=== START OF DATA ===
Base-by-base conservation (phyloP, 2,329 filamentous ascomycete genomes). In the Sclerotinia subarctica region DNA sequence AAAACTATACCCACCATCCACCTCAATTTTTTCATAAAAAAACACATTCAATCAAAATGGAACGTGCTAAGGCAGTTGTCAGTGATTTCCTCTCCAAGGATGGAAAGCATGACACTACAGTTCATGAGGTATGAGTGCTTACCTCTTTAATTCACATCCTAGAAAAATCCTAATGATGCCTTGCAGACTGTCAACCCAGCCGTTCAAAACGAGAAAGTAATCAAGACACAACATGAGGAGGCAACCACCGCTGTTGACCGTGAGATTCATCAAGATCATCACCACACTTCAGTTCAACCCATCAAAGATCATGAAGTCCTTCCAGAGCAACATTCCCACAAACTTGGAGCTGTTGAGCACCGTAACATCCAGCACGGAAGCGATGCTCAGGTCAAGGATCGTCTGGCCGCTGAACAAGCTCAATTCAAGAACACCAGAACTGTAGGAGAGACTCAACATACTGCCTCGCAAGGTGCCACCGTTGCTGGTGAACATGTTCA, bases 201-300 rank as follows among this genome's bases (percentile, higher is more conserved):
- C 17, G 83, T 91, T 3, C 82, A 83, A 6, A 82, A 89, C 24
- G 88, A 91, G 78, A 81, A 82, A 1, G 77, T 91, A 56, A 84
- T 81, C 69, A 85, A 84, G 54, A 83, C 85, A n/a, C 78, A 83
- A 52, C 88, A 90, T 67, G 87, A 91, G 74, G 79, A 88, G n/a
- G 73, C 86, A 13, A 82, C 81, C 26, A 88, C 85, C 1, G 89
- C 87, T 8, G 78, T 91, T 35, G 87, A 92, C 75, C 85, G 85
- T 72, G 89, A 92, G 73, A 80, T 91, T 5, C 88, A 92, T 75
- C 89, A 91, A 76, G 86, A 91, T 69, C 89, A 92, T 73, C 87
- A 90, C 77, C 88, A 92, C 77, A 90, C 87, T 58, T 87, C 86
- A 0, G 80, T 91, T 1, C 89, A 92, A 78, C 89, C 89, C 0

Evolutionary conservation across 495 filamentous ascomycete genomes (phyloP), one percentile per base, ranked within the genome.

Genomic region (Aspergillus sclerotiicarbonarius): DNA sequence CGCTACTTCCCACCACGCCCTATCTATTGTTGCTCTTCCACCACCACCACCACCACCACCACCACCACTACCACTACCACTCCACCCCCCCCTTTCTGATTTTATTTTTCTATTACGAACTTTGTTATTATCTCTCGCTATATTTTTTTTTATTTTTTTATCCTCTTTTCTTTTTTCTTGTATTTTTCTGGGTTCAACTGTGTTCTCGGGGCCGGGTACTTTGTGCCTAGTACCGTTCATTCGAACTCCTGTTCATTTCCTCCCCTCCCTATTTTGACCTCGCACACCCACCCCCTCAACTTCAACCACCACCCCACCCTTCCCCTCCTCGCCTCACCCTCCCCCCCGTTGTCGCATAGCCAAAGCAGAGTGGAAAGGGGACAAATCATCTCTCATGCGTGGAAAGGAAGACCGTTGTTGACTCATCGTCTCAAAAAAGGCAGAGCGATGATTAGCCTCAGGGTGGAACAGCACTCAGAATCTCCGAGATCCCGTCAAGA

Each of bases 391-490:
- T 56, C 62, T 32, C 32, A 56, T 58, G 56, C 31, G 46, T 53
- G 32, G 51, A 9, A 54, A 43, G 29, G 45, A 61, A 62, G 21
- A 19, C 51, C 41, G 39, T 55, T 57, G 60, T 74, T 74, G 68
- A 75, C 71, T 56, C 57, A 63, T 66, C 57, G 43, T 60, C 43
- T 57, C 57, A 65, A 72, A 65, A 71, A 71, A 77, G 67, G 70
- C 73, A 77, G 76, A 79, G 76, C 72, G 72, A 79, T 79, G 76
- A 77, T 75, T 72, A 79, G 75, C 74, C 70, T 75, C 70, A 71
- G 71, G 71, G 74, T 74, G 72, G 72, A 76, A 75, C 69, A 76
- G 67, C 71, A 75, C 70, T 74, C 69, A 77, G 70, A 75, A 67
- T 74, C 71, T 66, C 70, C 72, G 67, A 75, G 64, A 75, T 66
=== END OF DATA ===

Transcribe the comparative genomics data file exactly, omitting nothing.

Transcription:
Base-by-base conservation (phyloP, 2,329 filamentous ascomycete genomes). In the Sclerotinia subarctica region DNA sequence AAAACTATACCCACCATCCACCTCAATTTTTTCATAAAAAAACACATTCAATCAAAATGGAACGTGCTAAGGCAGTTGTCAGTGATTTCCTCTCCAAGGATGGAAAGCATGACACTACAGTTCATGAGGTATGAGTGCTTACCTCTTTAATTCACATCCTAGAAAAATCCTAATGATGCCTTGCAGACTGTCAACCCAGCCGTTCAAAACGAGAAAGTAATCAAGACACAACATGAGGAGGCAACCACCGCTGTTGACCGTGAGATTCATCAAGATCATCACCACACTTCAGTTCAACCCATCAAAGATCATGAAGTCCTTCCAGAGCAACATTCCCACAAACTTGGAGCTGTTGAGCACCGTAACATCCAGCACGGAAGCGATGCTCAGGTCAAGGATCGTCTGGCCGCTGAACAAGCTCAATTCAAGAACACCAGAACTGTAGGAGAGACTCAACATACTGCCTCGCAAGGTGCCACCGTTGCTGGTGAACATGTTCA, bases 201-300 rank as follows among this genome's bases (percentile, higher is more conserved):
- C 17, G 83, T 91, T 3, C 82, A 83, A 6, A 82, A 89, C 24
- G 88, A 91, G 78, A 81, A 82, A 1, G 77, T 91, A 56, A 84
- T 81, C 69, A 85, A 84, G 54, A 83, C 85, A n/a, C 78, A 83
- A 52, C 88, A 90, T 67, G 87, A 91, G 74, G 79, A 88, G n/a
- G 73, C 86, A 13, A 82, C 81, C 26, A 88, C 85, C 1, G 89
- C 87, T 8, G 78, T 91, T 35, G 87, A 92, C 75, C 85, G 85
- T 72, G 89, A 92, G 73, A 80, T 91, T 5, C 88, A 92, T 75
- C 89, A 91, A 76, G 86, A 91, T 69, C 89, A 92, T 73, C 87
- A 90, C 77, C 88, A 92, C 77, A 90, C 87, T 58, T 87, C 86
- A 0, G 80, T 91, T 1, C 89, A 92, A 78, C 89, C 89, C 0

Evolutionary conservation across 495 filamentous ascomycete genomes (phyloP), one percentile per base, ranked within the genome.

Genomic region (Aspergillus sclerotiicarbonarius): DNA sequence CGCTACTTCCCACCACGCCCTATCTATTGTTGCTCTTCCACCACCACCACCACCACCACCACCACCACTACCACTACCACTCCACCCCCCCCTTTCTGATTTTATTTTTCTATTACGAACTTTGTTATTATCTCTCGCTATATTTTTTTTTATTTTTTTATCCTCTTTTCTTTTTTCTTGTATTTTTCTGGGTTCAACTGTGTTCTCGGGGCCGGGTACTTTGTGCCTAGTACCGTTCATTCGAACTCCTGTTCATTTCCTCCCCTCCCTATTTTGACCTCGCACACCCACCCCCTCAACTTCAACCACCACCCCACCCTTCCCCTCCTCGCCTCACCCTCCCCCCCGTTGTCGCATAGCCAAAGCAGAGTGGAAAGGGGACAAATCATCTCTCATGCGTGGAAAGGAAGACCGTTGTTGACTCATCGTCTCAAAAAAGGCAGAGCGATGATTAGCCTCAGGGTGGAACAGCACTCAGAATCTCCGAGATCCCGTCAAGA

Each of bases 391-490:
- T 56, C 62, T 32, C 32, A 56, T 58, G 56, C 31, G 46, T 53
- G 32, G 51, A 9, A 54, A 43, G 29, G 45, A 61, A 62, G 21
- A 19, C 51, C 41, G 39, T 55, T 57, G 60, T 74, T 74, G 68
- A 75, C 71, T 56, C 57, A 63, T 66, C 57, G 43, T 60, C 43
- T 57, C 57, A 65, A 72, A 65, A 71, A 71, A 77, G 67, G 70
- C 73, A 77, G 76, A 79, G 76, C 72, G 72, A 79, T 79, G 76
- A 77, T 75, T 72, A 79, G 75, C 74, C 70, T 75, C 70, A 71
- G 71, G 71, G 74, T 74, G 72, G 72, A 76, A 75, C 69, A 76
- G 67, C 71, A 75, C 70, T 74, C 69, A 77, G 70, A 75, A 67
- T 74, C 71, T 66, C 70, C 72, G 67, A 75, G 64, A 75, T 66